Following their participation in Team USA's run to Olympic Gold in 2008, it has been apparent that Dwyane Wade and James would make a great pair.
They have chemistry, and they play well with one another.
Wade, who played for the Miami Heat this season, averaged just over 33 points, just under seven assists, and about five and a half rebounds a game last season.
The only problem with Wade and James teaming up together is that, even though they are probably the two best players available, they would fill a similar need for a team and the team would still presumably lack a dominant inside presence to control the boards and to suck defenders into the paint from the perimeter.
However, that doesn't mean that this duo couldn't make some serious noise.
These are two playmakers that can handle the ball, create their own scoring opportunities and can also find their wingman on the perimeter.
In short, they're both very well rounded and do-it-all kind of players, and with their unique skill sets, even though they both fill similar roles on the court, they would be able to play nicely off of one another.
A concern would be who the alpha dog would be, as both players fill similar roles and they both do what they do extremely well.
However, given that both players seem eager to win and unselfish, it is a fair bet to assume that these two players would find a way to share the ball and the spotlight if they were to play together.
This is where the pairings start to get a little less perfect.
Bosh and James complement each other perfectly, and James and Wade have proven to have remarkable chemistry with one another.
Amar'e Stoudemire, who played for the Phoenix Suns this season, is a dynamic offensive power forward who is challenged defensively and can sometimes vanish on the boards.
In the 2009-2010 season, Stoudemire averaged 23.1 points, 8.9 rebounds, and a block per game.
There is no doubt that Stoudemire will get you points--he is one of the better offensive big men in the NBA, and he has proven that he can play up tempo with Steve Nash.
However, he is a liability defensively, and, at times, he is not the dominating rebounding force that he needs to be.
In the playoffs this season, Stoudemire has averaged about six and a half boards a game, at times looking nonexistent on the glass, particularly in the conference finals against the Los Angeles Lakers.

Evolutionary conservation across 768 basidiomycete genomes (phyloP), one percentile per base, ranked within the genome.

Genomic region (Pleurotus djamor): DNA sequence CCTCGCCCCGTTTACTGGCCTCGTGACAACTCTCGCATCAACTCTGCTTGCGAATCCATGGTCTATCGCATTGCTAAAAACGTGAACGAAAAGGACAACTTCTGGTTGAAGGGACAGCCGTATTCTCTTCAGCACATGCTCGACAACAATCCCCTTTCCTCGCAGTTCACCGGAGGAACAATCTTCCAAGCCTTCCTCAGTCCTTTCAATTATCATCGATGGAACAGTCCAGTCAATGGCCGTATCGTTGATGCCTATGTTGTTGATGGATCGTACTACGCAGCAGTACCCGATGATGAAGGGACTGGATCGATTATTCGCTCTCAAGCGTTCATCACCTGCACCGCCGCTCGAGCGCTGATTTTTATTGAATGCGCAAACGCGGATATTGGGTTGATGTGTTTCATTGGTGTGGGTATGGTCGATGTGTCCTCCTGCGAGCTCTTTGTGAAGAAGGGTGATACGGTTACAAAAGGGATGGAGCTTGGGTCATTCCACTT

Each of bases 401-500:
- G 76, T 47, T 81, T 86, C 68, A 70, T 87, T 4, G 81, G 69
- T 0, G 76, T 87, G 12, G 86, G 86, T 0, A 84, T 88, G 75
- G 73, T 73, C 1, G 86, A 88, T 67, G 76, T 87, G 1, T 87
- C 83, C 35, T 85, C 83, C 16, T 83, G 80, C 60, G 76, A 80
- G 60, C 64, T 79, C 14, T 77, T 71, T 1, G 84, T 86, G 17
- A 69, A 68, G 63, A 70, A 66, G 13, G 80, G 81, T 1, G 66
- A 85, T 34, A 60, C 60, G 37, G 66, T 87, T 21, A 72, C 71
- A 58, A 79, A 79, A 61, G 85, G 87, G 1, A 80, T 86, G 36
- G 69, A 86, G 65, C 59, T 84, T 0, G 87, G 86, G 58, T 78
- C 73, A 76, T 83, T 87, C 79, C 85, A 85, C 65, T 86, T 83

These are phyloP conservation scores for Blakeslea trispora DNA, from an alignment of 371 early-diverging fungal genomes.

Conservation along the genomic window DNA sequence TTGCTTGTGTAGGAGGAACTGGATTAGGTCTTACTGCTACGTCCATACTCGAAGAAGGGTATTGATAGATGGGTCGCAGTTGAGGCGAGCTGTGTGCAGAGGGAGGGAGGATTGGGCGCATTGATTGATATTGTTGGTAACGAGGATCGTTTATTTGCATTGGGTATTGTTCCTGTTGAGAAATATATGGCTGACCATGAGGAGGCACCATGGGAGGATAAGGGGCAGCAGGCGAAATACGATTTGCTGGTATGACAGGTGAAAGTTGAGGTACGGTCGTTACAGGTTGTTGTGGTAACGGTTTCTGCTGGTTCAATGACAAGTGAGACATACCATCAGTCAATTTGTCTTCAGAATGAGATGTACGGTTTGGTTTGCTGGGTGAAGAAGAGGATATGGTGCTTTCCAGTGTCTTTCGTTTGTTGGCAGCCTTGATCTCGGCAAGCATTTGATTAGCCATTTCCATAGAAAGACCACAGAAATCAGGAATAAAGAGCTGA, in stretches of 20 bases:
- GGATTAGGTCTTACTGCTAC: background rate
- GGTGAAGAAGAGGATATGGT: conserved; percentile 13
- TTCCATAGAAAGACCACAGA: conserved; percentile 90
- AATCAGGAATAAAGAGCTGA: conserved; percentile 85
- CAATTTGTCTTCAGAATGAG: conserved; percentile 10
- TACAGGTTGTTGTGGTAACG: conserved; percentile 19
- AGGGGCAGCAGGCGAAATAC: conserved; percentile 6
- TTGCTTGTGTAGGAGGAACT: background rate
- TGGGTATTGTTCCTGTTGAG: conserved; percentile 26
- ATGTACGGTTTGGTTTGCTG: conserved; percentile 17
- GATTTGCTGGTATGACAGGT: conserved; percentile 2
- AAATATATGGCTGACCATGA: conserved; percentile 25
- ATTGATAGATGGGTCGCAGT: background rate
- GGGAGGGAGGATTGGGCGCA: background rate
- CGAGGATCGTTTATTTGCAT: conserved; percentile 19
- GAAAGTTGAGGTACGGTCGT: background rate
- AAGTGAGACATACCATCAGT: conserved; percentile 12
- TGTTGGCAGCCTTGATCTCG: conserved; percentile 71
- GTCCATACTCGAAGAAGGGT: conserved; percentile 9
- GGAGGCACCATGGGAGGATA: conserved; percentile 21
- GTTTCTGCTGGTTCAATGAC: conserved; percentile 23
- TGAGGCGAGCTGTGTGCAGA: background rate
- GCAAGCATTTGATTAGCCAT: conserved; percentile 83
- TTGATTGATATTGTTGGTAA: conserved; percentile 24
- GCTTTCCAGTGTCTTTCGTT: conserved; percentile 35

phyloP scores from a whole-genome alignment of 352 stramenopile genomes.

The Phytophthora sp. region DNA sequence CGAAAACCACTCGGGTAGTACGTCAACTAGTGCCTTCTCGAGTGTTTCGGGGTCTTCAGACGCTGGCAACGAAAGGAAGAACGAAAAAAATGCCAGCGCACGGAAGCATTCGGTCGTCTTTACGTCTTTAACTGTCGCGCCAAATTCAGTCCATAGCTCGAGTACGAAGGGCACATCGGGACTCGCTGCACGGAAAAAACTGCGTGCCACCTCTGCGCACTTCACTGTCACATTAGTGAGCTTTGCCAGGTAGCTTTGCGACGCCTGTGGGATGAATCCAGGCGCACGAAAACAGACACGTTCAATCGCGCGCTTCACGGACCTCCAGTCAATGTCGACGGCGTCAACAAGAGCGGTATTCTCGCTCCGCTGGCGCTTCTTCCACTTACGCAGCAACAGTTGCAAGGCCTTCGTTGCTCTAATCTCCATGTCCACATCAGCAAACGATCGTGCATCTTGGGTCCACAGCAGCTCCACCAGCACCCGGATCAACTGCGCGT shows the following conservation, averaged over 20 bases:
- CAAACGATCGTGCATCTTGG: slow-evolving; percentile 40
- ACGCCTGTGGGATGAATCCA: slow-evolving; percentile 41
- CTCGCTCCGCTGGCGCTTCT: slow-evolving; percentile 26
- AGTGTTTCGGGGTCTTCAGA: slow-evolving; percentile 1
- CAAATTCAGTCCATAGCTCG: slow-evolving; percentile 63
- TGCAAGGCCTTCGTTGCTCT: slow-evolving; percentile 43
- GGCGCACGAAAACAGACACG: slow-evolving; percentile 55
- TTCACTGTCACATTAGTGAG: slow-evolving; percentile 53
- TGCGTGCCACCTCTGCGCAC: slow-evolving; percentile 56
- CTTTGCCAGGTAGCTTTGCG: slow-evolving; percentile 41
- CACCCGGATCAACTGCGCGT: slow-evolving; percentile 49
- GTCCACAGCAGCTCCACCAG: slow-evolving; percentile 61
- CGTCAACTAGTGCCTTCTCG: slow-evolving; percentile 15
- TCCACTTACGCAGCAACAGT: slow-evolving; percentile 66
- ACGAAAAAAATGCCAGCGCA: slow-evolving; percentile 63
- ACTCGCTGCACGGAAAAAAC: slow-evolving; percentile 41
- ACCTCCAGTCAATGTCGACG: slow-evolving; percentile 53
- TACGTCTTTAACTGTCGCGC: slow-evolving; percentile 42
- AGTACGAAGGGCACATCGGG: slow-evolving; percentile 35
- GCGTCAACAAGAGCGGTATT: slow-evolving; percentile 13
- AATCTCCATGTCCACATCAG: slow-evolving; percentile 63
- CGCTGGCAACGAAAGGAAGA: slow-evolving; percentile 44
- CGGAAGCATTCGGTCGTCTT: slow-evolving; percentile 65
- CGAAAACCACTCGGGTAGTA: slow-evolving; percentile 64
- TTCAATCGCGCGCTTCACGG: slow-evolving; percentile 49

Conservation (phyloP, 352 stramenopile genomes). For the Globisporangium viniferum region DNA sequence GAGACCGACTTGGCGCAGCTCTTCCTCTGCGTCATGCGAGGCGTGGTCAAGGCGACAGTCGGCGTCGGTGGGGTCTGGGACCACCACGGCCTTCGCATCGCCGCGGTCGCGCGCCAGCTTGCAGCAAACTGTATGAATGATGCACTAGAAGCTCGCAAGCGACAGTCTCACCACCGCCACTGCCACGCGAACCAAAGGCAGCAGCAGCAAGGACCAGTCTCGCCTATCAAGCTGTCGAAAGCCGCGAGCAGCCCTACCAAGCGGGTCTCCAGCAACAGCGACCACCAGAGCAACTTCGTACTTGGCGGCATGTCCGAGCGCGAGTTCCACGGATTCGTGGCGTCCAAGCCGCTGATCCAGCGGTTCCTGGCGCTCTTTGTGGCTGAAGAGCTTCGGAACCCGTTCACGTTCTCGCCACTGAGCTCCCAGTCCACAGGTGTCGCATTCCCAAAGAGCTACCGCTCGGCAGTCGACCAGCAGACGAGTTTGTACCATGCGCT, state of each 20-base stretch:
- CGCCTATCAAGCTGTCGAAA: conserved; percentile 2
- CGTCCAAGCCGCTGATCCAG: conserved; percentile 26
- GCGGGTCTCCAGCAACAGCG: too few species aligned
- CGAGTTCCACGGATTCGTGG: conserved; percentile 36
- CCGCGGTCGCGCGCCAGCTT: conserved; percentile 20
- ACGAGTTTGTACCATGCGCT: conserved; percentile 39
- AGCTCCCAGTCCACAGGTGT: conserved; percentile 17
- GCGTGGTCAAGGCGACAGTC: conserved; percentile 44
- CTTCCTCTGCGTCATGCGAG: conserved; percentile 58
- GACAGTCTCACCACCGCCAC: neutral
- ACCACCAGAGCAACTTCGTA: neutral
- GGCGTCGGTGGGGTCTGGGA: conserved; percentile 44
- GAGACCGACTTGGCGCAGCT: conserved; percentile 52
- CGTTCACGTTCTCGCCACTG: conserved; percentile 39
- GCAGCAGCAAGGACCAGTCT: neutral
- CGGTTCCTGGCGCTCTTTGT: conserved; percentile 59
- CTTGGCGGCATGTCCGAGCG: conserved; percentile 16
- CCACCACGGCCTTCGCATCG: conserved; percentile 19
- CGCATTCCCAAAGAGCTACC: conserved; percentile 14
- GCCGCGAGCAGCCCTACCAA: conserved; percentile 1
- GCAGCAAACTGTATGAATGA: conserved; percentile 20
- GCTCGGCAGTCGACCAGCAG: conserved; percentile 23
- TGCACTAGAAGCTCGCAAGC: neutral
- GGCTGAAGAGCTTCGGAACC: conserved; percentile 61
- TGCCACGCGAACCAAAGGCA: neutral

This is precisely the reason that Bosh gets a big nod of approval over Stoudemire.
While Bosh may score a little less than Stoudemire, he is whole package, giving his team rebounding ability and decent defense to go along with the 20 points a game.
That being said, being Stoudemire's teammate isn't a bad thing. In an offensive league, Stoudemire is a matchup problem for many opponents, and there is no question that a team featuring both James and Stoudemire would be a nightmare for pretty much every opponent.
Leaving either James or Stoudemire single covered is a very risky proposition, and it would be guaranteed to happen if these two were on the same squad together.
While Stoudemire may not feature the complete game that Bosh or Wade do, he is still a dynamic force that would undoubtedly boost whatever team that he plays for...particularly a team with James at his side.
Of the four big time superstars that could pair up with James to form a dynamic duo, Joe Johnson would be the least appealing--by far.
Johnson, who donned the Atlanta Hawks jersey last season, is essentially a poor man's Dwyane Wade.
He averaged 21.3 points, 4.9 assists, and 4.6 rebounds a game.
Wade, on the other hand, averaged close to 12 more points, one more assist and one more rebound a game than Johnson, and that's a huge difference.
Perhaps the only advantage that Johnson would have on Wade would be his better three-point shooting, but it's not like that completely sways this argument, as Wade can still do so many other things better than Johnson.
Johnson is a dynamic player who will benefit just about every team that he signs on with.
However, as these playoffs may have begun to expose, Johnson may be the classic regular season guy who has a remarkable regular season and then flames out during the postseason.
While he had a solid series against the Milwaukee Bucks, he was nonexistent against the bigger, more physical Orlando Magic, and he and his team crumbled when the spotlight was brightest.
All of these factors combine to show that, unlike Wade who is a stellar player and has a preestablished chemistry with James, Johnson is not the dynamic player that can complement James and propel him, and the team, to the next level of competing consistently for NBA titles.
So there you have it, of the four other bone fide superstars on the free agent market, Chris Bosh is the best player for LeBron James and whatever team is willing to sign two of these stars.
However, there are still other compelling options out there, and this is a scenario that may not even happen.
All we can do is wait and see, as The King will undoubtedly dictate where all of these dominos fall as we approach the NBA's looming free agency period.